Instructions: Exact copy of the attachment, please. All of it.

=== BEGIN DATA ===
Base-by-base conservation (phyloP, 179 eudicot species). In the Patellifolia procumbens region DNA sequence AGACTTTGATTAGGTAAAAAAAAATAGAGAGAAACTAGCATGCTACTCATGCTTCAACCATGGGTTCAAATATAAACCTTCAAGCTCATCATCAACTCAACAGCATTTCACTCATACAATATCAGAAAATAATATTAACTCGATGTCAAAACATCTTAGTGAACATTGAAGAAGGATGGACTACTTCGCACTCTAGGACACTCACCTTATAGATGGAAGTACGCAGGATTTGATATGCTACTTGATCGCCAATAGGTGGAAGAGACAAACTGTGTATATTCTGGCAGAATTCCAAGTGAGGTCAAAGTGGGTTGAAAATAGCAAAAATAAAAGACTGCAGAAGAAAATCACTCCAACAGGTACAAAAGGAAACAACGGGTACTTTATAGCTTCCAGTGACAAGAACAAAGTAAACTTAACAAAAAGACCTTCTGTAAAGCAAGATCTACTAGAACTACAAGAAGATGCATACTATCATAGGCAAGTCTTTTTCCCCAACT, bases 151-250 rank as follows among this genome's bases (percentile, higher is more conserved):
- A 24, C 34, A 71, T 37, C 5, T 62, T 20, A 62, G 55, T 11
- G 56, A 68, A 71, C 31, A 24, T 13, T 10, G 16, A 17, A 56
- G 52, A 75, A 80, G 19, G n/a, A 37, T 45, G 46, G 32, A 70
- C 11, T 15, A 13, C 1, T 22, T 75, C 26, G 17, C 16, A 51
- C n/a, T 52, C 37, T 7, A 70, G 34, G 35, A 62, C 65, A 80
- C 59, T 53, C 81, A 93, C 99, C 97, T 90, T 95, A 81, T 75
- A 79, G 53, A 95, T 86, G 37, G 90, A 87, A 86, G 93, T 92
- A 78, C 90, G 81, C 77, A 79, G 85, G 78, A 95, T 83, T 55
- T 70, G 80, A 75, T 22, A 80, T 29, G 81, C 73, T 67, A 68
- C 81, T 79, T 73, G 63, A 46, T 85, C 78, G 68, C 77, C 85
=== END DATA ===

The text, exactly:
Base-by-base conservation (phyloP, 179 eudicot species). In the Patellifolia procumbens region DNA sequence AGACTTTGATTAGGTAAAAAAAAATAGAGAGAAACTAGCATGCTACTCATGCTTCAACCATGGGTTCAAATATAAACCTTCAAGCTCATCATCAACTCAACAGCATTTCACTCATACAATATCAGAAAATAATATTAACTCGATGTCAAAACATCTTAGTGAACATTGAAGAAGGATGGACTACTTCGCACTCTAGGACACTCACCTTATAGATGGAAGTACGCAGGATTTGATATGCTACTTGATCGCCAATAGGTGGAAGAGACAAACTGTGTATATTCTGGCAGAATTCCAAGTGAGGTCAAAGTGGGTTGAAAATAGCAAAAATAAAAGACTGCAGAAGAAAATCACTCCAACAGGTACAAAAGGAAACAACGGGTACTTTATAGCTTCCAGTGACAAGAACAAAGTAAACTTAACAAAAAGACCTTCTGTAAAGCAAGATCTACTAGAACTACAAGAAGATGCATACTATCATAGGCAAGTCTTTTTCCCCAACT, bases 151-250 rank as follows among this genome's bases (percentile, higher is more conserved):
- A 24, C 34, A 71, T 37, C 5, T 62, T 20, A 62, G 55, T 11
- G 56, A 68, A 71, C 31, A 24, T 13, T 10, G 16, A 17, A 56
- G 52, A 75, A 80, G 19, G n/a, A 37, T 45, G 46, G 32, A 70
- C 11, T 15, A 13, C 1, T 22, T 75, C 26, G 17, C 16, A 51
- C n/a, T 52, C 37, T 7, A 70, G 34, G 35, A 62, C 65, A 80
- C 59, T 53, C 81, A 93, C 99, C 97, T 90, T 95, A 81, T 75
- A 79, G 53, A 95, T 86, G 37, G 90, A 87, A 86, G 93, T 92
- A 78, C 90, G 81, C 77, A 79, G 85, G 78, A 95, T 83, T 55
- T 70, G 80, A 75, T 22, A 80, T 29, G 81, C 73, T 67, A 68
- C 81, T 79, T 73, G 63, A 46, T 85, C 78, G 68, C 77, C 85